Custom UI Controls with JavaFX - Part 1
One thing I often done is Swing was customization of components and the creation of new components types. One example for this is the JGrid. Since JavaFX was out I wanted to port the JGrid to it. After some experiments and bad prototyps I think I found the right way to do it. The talks from Gerrit Grunwald and Jonathan Giles at JavaOne helped me really a lot to do so. The records of this talks is online (link, link) so I would advise everybody who is interest in this topic to spend some time and watch them.
Every UI component in JavaFX is composed by a control, a skin and a behavior. In an ideal case there is a css part to.
Best way to start is by creating a new control class that extends
javafx.scene.control.Control. This class is basically comparable to
JComponent. It should hold the properties of the component and acts as the main class for it because instances of this class will later created in your application code and added to the UI tree.
When programming swing components the right way you put everything that depends on the visualization or user interaction into a UI class (see
LabelUI for example). JavaFX goes one step further and provides the skin class for all visualization and layout related code and the behavior class for all user interaction.
To do so in JavaFX you need to know how the classes depends on each other. Here is a short chart that shows the relations between them:
Creating the Behavior
If your component only visualizes data and has no interaction it ‘s quite simple to create a behavior. Therefore you only need to extend the
Some of you may be confused when seeing the package of BehaviorBase. At the moment this is a private API and normally you should not use this classes in your code but the guys at Oracle know about this problem and will provide the BehaviorBase as a public API with JavaFX 8. So best practice is to use the private class now and refactor the import once Java 8 is out.
Creating the Skin
After the behavior class is created we can take a look at the skin. Your skin class will mostly extend
com.sun.javafx.scene.control.skin.BaseSkin and create a new behavior for your control. Your code normally should look like this:
As you can see the BaseSkin is a private API as well. It will also changed to public with Java 8.
Creating the Control
The last class we will need is the control. First we create a simple empty class:
At this point we have a leak in the dependencies of our three classes. The skin knows about the behavior and control. Here everything looks right. However in application code you will simply create a new control and use it as I showed earlier. The problem is that the control class do not know anything about the skin or behavior. This was one of the biggest pitfalls I was confronted with while learning JavaFX.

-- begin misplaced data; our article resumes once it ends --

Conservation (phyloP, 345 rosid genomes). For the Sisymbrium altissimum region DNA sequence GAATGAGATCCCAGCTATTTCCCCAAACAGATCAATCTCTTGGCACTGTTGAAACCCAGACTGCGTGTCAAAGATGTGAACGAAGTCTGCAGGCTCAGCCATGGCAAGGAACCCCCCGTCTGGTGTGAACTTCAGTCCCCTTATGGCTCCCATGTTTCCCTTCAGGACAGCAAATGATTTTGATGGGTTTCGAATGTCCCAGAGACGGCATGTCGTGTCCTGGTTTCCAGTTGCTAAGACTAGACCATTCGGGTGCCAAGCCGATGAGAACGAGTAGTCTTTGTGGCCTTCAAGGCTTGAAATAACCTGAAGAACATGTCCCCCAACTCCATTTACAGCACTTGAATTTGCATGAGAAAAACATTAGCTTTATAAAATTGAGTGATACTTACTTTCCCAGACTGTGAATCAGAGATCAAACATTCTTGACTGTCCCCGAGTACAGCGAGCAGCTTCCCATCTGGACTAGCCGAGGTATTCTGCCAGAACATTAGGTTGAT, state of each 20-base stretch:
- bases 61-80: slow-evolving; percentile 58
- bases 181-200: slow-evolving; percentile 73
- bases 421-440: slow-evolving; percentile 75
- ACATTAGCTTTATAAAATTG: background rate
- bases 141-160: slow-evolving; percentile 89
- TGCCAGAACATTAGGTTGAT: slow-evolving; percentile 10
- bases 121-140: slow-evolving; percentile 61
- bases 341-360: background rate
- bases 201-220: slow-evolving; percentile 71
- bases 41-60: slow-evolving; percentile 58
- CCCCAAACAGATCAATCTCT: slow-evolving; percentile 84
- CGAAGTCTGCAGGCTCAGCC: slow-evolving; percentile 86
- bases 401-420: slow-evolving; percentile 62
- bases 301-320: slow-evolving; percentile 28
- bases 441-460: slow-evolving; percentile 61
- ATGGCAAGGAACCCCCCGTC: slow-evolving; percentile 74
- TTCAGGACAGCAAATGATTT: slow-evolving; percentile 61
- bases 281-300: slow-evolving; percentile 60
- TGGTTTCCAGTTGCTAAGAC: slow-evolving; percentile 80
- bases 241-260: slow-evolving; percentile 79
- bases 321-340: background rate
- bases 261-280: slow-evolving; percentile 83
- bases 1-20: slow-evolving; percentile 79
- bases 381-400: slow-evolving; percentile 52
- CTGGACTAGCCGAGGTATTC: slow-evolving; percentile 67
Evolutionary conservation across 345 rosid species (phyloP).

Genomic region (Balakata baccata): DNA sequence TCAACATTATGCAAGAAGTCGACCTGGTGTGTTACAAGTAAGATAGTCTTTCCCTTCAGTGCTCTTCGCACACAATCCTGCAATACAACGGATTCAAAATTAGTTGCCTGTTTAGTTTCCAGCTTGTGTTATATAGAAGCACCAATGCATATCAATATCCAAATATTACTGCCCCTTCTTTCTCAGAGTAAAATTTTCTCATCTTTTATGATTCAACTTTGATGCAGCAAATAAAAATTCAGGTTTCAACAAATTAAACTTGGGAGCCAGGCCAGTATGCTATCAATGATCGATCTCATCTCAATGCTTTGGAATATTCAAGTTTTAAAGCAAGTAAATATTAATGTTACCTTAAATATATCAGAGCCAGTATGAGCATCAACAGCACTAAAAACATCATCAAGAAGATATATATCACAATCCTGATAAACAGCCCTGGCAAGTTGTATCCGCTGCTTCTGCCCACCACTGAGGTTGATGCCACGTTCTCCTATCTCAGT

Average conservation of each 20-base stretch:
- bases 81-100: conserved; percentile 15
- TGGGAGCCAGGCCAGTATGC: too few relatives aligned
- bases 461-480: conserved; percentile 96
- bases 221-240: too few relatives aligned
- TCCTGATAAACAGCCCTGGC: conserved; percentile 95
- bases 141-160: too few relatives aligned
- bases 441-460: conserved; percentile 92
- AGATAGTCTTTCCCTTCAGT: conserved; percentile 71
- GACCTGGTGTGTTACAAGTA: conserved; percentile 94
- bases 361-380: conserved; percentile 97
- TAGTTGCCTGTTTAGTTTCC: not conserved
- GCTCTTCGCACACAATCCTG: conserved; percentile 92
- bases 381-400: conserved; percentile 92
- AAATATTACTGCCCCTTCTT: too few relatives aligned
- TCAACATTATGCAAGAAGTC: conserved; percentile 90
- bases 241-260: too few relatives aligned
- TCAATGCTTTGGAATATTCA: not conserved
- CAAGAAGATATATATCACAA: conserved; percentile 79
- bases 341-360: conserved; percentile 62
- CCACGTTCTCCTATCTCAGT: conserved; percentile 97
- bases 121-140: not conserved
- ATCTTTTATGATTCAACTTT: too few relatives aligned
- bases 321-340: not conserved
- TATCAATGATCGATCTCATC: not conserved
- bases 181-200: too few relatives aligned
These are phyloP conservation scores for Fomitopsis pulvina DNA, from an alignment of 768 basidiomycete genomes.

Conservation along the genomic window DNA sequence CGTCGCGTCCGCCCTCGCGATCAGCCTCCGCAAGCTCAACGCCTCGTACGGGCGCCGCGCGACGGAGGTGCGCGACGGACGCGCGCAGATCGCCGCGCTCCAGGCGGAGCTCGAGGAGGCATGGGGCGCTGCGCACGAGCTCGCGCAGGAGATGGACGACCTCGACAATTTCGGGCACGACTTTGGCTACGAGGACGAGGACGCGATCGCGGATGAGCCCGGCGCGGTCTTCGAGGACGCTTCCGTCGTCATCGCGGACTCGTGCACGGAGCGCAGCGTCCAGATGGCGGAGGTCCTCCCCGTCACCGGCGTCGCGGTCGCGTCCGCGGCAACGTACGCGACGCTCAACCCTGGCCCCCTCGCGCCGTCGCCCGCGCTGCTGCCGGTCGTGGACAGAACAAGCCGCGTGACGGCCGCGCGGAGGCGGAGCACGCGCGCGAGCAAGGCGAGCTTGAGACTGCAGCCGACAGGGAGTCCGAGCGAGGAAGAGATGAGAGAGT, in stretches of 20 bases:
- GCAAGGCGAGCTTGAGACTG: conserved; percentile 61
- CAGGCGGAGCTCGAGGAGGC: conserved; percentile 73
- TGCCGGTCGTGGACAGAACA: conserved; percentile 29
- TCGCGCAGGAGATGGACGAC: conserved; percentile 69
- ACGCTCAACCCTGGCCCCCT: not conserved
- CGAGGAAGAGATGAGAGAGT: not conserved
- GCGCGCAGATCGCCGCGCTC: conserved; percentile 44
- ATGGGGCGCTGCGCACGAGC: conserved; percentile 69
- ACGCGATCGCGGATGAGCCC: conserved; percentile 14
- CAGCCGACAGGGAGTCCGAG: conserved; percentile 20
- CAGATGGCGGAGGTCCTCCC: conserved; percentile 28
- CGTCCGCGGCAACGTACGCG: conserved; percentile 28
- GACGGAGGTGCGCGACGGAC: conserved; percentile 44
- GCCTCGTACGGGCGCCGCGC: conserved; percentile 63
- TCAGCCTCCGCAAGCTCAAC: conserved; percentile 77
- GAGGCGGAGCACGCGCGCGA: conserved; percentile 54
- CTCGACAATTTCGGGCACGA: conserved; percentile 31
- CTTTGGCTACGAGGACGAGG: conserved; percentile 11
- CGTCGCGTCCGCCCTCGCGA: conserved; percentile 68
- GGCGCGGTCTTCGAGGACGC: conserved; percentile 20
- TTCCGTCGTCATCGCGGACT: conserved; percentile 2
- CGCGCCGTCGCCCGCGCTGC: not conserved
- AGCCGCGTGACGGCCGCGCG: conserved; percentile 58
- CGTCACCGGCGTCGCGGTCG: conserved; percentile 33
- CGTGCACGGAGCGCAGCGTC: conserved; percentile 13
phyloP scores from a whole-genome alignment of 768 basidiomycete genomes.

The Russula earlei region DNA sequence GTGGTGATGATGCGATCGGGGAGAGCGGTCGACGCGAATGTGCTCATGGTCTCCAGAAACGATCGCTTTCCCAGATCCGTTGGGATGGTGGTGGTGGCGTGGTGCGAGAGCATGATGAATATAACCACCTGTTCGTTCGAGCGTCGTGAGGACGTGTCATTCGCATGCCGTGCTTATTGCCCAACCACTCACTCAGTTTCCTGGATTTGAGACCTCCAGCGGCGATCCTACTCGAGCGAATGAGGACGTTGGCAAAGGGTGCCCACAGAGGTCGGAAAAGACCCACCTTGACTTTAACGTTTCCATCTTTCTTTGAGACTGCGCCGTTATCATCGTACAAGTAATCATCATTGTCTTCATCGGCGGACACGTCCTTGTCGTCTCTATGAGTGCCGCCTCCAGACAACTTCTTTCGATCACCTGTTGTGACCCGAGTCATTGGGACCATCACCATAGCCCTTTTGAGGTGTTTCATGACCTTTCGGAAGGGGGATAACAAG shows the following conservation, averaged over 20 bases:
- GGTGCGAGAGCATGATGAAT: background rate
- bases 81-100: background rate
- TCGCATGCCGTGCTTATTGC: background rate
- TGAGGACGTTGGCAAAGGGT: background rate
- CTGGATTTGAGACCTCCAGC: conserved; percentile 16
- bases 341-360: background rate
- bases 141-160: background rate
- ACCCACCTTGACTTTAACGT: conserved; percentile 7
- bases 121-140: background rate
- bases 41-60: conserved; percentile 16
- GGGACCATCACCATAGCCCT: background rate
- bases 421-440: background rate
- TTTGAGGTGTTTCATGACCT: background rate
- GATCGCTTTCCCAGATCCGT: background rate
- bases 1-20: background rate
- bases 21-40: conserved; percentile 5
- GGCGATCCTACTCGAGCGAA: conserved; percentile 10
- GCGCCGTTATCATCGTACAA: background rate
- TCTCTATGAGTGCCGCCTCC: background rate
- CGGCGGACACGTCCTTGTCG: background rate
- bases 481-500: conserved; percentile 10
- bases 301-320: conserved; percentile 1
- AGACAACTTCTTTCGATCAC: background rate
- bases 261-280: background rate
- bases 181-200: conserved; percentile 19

Putting it together
What first looks as a great problem is part of the potency JavaFX provides. With JavaFX it should be very easy to create different visualisation (skins) for controls. For this part you can customize the look of components by css. Because the skin is the main part of this look it has to defined by css, too. So instead of creating a skin object for the control by your own you only define the skin class that should be used for your control. The instanciation and everything else is automatically done by the JavaFX APIs. To do so you have to bind your control to a css class.
Firts off all you have to create a new css file in your project. I think best practice is to use the same package as the controls has and but a css file under src/main/resource:
Inside the css you have to specify a new selector for your component and add the skin as a property to it. This will for example look like this:
Once you have created the css you have to define it in your control. Therefore you have to configure the path to the css file and the selector of your component:
After all this stuff is done correctly JavaFX will create a skin instance for your control. You do not need to take care about this instantiation or the dependency mechanism. At this point I want to thank Jonathan Giles who taked some time to code the css integration for gridfx together with me and explained me all the mechanisms and benefits.
Access the Skin and Behavior
Normally there is no need to access the skin or the behavior from within the controller. But if you have the need to do you can access them this way:
Because controler.getSkin() receives a javafx.scene.control.Skin and not a SkinBase you have to cast it if you need the Behavior:
Workaround for css haters
For some of you this mechanism seems to be a little to oversized. Maybe you only need a specific control once in your application and you do not plan to skin it with css and doing all this stuff. For this use case there is a nice workaround in the JavaFX API. You can ignore all the css stuff and set the skin class to your control in code:
The benefit of this workflow is that refactoring of packages or classnames don’t break your code and you don’t need a extra css file. On the other side there is a great handicap. You can’t use css defined skins in any extension of this control. I think that every public API like gridfx should use the css way. In some internal use cases the hard coded way could be faster.
Now we created a control, a skin and a behavior that are working fine and can be added to your UI tree. But like in swing when simply extending the JComponent you don’t see anything on screen. So the next step is to style and layout your component. I will handle this topic in my next post.